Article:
Mississippi State Campus Services will conduct a test of the university Power Generation Plant on Tuesday to verify its ability to operate during a prolonged area-wide power outage.
MSU said in a press release that power will be shut down and taken off the Starkville Utilities system at 3:30 a.m. and will be off for about 30 minutes until power is restored by the MSU Power Generation Plant.
MSU Associate Director for Utilities Dave Maharrey said in a statement that the test will be conducted to ensure the system can operate when needed.
“Reoccurring tests are necessary for power assurance,” Maharrey said.
MSU Associate Director for Engineering Services J.D. Hardy said the generation plant has been in place since 2005 and although the facility operates frequently in peak-shaving mode, officials have only tested the back-up power capabilities of the plant a few times when TVA and Starkville Utilities were performing maintenance on their electrical distribution infrastructure
“Those area-wide utility outages demonstrated the benefit of this plant to our campus,” Hardy said.
Over the following three and a half hours, the MSU Facilities Management personnel will operate the 26 Megawatt turbine system through various generation modes, verifying the system’s proper operation during an extended outage.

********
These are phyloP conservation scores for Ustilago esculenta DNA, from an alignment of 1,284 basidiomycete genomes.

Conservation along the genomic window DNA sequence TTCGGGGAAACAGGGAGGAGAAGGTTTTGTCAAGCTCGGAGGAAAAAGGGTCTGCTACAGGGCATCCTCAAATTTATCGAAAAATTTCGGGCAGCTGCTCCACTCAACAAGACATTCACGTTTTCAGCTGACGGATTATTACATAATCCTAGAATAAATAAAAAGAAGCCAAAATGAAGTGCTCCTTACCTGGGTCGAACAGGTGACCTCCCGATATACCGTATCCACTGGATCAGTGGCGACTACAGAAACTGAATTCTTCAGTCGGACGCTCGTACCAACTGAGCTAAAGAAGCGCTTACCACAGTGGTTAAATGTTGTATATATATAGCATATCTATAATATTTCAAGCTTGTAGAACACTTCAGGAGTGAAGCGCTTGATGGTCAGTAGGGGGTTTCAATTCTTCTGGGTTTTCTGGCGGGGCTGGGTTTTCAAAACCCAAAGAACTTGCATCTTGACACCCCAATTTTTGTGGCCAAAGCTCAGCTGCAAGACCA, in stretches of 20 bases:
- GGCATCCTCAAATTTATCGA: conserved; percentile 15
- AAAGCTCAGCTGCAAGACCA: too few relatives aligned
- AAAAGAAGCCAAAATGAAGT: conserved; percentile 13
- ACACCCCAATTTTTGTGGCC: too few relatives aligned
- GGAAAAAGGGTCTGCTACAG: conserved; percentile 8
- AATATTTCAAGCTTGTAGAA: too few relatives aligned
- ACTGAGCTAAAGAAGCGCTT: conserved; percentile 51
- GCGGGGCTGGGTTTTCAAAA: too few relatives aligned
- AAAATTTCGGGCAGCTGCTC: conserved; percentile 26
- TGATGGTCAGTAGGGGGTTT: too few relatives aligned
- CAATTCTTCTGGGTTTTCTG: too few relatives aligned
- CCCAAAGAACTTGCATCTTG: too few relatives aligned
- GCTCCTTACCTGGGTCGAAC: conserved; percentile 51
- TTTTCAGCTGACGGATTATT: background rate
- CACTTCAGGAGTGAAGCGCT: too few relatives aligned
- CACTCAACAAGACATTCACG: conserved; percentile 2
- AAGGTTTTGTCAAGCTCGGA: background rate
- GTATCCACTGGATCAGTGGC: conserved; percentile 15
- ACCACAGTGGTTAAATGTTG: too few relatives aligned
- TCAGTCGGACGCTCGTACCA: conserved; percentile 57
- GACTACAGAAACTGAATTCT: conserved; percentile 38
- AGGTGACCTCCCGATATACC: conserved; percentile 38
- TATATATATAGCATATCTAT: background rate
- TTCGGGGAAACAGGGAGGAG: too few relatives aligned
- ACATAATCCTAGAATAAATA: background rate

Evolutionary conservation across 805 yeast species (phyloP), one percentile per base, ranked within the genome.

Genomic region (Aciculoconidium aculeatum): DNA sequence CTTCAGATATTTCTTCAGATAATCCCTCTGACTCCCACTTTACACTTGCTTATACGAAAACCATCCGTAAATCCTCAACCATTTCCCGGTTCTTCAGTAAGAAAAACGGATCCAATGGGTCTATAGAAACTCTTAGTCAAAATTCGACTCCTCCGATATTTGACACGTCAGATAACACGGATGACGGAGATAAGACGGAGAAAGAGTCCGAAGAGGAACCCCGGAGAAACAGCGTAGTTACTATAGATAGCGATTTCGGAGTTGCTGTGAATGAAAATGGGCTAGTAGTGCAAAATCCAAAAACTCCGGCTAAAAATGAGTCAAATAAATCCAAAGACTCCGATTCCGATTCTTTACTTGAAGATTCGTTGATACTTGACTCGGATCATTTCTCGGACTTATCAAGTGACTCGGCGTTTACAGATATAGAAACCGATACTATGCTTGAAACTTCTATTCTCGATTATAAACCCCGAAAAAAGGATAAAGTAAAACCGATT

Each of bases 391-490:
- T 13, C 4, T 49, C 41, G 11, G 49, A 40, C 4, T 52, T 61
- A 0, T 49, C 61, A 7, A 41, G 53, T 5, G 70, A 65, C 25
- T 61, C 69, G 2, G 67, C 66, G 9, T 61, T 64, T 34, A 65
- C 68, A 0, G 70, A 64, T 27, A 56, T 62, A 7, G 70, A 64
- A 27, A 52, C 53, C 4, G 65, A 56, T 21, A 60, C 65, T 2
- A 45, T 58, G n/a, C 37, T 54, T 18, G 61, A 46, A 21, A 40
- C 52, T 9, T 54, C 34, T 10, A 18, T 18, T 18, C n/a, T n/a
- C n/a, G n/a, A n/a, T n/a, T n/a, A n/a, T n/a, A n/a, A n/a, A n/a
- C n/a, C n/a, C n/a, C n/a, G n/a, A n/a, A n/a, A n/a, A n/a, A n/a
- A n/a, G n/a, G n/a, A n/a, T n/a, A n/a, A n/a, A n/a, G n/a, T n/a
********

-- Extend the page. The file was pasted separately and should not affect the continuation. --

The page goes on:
The university said during this testing, further outages are unlikely but could occur. Once the test is concluded, normal utility power will be restored from the Starkville Utilities’ system before 7:30 a.m.
This outage will not affect the areas served by 4-County Power Association or Starkville Utilities connections, such as the Thad Cochran Research, Technology and Economic Development Park, North Farm, Softball and Tennis facilities, and South Farm.
The main purpose of the MSU Power Generation Plant is to function as a Peak-Shaving Plant, reducing demand on Tennessee Valley Authority (TVA) electrical power grid. During peak-shaving, the plant picks up all but 1 MW of MSU’s electrical demand. This demand is approximately 21 MW in the midst of summer when all of the university’s cooling systems are engaged.
A secondary purpose of the plant is to provide power when an area-wide outage occurs that will last for a significant duration.
The university says planning and preparation for this test has been ongoing for months in Campus Services, under the leadership of MSU Vice President for Campus Services Amy Tuck and Assistant Vice President George Davis.